Floating offshore wind is maturing and has performed significant cost reductions over the past years. The technology allows Europe to unlock its full offshore wind potential and enables more countries to benefit from offshore wind in reaching their green transition objectives. Research and innovation remain key to the future competitiveness of floating offshore wind: the wind industry is for example working on new improvements to mooring and anchoring technologies.
Floating wind turbines can produce electricity further offshore and in deeper waters than the traditional bottom-fixed turbines that today account for almost all installations in Europe. For many European Sea basins, such as the Mediterranean or the Black Sea, floating offshore wind is a favourable technology. It will allow more and more countries to benefit from offshore wind. 150 GW of floating offshore wind could be spinning in Europe by 2050. This would mean that by then, one-third of all offshore wind installations could be floating.
For this to happen, the costs of floating offshore wind must continue their downward trend. WindEurope estimates that they could reduce to 40-60€/MWh if Governments put the right policies in place.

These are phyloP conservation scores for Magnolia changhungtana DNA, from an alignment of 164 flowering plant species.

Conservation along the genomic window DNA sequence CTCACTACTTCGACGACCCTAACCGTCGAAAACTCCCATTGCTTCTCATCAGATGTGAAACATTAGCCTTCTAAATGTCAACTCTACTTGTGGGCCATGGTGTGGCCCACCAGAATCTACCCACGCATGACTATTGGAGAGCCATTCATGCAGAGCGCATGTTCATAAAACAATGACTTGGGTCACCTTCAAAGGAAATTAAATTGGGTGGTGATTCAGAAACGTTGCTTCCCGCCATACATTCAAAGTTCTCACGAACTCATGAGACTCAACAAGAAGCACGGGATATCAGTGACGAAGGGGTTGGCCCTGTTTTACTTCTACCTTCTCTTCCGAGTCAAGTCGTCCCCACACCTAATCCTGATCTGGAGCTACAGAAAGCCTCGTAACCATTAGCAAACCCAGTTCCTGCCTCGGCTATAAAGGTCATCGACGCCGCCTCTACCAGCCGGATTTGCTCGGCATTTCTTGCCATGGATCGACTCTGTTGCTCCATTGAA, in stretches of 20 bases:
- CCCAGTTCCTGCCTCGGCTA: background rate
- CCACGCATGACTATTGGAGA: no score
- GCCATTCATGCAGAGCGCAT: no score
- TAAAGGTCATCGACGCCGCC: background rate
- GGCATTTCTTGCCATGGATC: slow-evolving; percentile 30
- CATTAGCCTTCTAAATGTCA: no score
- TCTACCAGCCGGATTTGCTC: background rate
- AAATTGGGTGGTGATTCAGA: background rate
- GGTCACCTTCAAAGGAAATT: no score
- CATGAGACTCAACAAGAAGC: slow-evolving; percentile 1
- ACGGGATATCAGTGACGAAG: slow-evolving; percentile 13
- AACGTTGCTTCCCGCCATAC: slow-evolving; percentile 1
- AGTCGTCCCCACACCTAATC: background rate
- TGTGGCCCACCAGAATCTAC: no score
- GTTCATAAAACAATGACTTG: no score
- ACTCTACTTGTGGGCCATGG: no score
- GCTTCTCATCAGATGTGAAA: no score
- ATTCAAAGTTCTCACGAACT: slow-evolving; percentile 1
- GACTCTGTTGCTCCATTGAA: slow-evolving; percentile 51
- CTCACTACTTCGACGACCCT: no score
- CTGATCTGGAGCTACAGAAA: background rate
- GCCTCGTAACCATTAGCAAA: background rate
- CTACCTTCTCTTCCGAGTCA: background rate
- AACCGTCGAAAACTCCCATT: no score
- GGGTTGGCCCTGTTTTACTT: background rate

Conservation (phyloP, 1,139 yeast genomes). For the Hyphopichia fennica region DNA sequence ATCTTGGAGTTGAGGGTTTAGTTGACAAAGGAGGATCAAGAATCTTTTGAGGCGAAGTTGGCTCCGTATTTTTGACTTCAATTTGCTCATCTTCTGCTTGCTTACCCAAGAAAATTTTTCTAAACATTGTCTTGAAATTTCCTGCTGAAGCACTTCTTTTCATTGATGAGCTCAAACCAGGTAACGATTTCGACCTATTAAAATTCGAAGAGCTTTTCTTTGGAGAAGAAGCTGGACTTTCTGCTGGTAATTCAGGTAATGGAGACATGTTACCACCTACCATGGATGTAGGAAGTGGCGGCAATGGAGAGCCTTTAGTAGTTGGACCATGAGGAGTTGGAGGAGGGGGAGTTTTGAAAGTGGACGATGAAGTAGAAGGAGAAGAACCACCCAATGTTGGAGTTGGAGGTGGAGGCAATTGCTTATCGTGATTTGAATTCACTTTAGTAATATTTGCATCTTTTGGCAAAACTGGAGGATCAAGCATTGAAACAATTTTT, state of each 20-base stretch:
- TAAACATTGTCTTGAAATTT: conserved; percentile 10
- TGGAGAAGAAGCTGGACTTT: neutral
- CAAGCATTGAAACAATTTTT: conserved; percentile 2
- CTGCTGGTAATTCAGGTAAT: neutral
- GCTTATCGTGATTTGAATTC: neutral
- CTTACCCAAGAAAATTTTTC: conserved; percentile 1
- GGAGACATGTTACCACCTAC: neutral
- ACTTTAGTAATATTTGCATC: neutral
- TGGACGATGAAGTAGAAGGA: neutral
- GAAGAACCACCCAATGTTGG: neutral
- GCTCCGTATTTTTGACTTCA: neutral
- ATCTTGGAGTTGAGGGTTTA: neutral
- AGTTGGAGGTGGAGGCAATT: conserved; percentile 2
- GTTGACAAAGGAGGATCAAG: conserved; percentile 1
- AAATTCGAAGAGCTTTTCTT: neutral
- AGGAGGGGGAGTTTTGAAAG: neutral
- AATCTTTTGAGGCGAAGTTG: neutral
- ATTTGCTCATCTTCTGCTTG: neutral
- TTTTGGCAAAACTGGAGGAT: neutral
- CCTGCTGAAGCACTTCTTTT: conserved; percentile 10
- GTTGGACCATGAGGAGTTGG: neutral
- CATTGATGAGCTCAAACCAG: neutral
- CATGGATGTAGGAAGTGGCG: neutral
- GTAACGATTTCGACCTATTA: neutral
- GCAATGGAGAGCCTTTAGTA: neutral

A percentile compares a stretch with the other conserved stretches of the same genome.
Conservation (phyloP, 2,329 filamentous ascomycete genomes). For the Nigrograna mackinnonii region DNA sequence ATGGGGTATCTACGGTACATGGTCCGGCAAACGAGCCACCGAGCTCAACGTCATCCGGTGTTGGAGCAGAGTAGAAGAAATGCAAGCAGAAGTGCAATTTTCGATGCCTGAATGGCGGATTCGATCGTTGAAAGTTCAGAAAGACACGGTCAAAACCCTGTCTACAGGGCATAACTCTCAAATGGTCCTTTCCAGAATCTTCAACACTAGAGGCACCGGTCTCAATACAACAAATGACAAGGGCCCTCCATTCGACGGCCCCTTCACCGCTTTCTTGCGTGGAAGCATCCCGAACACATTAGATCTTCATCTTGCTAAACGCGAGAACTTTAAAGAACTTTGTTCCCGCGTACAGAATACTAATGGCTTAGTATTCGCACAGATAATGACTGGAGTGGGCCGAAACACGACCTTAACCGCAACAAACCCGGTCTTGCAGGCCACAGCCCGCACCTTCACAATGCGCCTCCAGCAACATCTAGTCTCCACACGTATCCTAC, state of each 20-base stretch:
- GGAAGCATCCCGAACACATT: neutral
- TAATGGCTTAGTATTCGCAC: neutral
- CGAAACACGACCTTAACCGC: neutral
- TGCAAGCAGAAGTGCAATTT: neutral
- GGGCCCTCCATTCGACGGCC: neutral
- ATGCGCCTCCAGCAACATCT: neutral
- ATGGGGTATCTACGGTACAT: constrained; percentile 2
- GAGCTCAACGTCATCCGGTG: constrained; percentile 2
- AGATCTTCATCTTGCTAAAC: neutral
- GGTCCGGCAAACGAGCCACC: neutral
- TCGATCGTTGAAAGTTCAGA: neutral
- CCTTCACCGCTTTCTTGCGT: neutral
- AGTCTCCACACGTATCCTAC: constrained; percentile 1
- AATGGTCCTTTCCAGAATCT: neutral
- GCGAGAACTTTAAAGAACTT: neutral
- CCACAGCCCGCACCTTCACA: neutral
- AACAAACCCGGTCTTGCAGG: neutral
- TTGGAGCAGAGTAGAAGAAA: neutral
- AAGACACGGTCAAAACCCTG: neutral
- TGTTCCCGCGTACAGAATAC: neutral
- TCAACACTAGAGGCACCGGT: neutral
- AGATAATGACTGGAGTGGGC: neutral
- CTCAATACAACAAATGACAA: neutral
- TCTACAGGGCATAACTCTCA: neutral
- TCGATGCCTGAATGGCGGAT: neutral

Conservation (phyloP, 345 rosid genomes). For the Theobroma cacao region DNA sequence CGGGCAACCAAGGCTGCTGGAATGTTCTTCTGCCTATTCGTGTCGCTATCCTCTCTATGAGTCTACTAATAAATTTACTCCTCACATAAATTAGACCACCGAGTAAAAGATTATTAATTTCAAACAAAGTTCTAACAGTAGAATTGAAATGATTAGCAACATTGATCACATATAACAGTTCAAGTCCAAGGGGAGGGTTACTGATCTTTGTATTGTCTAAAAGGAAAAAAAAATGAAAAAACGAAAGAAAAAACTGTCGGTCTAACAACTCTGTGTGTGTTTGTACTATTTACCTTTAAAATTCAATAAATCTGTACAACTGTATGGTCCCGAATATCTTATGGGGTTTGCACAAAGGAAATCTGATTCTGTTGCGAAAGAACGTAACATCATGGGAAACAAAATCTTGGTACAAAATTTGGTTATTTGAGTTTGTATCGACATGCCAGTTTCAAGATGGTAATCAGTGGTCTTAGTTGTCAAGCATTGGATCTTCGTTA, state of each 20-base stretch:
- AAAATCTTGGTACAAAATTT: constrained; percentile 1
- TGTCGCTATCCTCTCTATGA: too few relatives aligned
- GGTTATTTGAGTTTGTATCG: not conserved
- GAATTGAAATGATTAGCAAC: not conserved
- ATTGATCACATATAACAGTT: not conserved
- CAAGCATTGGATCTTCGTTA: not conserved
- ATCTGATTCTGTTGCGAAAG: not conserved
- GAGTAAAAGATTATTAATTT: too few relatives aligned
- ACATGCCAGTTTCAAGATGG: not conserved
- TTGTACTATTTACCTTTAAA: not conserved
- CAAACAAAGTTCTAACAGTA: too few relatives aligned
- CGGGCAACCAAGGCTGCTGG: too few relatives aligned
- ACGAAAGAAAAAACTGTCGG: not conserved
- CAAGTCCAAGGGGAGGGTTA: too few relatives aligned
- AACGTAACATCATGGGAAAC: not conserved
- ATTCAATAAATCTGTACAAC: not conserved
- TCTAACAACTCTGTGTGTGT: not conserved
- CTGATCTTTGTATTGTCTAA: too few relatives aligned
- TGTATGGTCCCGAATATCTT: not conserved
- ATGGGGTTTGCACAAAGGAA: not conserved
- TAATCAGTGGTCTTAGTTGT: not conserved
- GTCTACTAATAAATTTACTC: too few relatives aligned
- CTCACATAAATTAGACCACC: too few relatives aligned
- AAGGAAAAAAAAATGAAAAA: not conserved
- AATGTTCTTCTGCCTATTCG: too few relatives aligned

First, Europe must continue building up its floating project pipeline. Europe hosts today the only two floating offshore wind farms in the world: The 30 MW Hywind Scotland project in the UK and the 24 MW Windfloat Atlantic project in Portugal. 7 EU countries intend to install floating offshore wind in the next decade (France, UK, Portugal, Italy, Spain, Norway, Sweden). Now Ireland, Greece, Bulgaria, and Romania are also looking into it. WindEurope expects as much as 7 GW of total installed floating wind capacity in Europe by 2030.
Second, technological innovation must address key challenges in designing floating offshore wind turbines. This concerns for instance the mooring and anchoring technologies that help to stabilise the floating turbines and limit their movement during extreme weather conditions with strong waves.
Here the EU-funded Corewind project comes in. It aims at furthering cost reductions and enhancing the performance of floating wind technology. The project explores the optimisation of mooring systems, anchoring systems and dynamic cables for different floating structures. It carried out virtual simulations for two different floating offshore wind sites to explore the potential for cost reduction through technology innovation. One for a site off the Canary Islands where the simulations estimated that the costs for mooring systems could be reduced by as much as 60%. And a second one for a site located in the USA which resulted in a cost reduction potential of 55%. The results are confirming the likelihood of two different floating technologies, semi-sub and spar, being mass deployed.
This work will support floating offshore wind in making its fair contribution to Europe’s 2050 decarbonisation targets. And they will help Europe in keeping its technology leadership in floating wind in the face of competition from Japan and South Korea.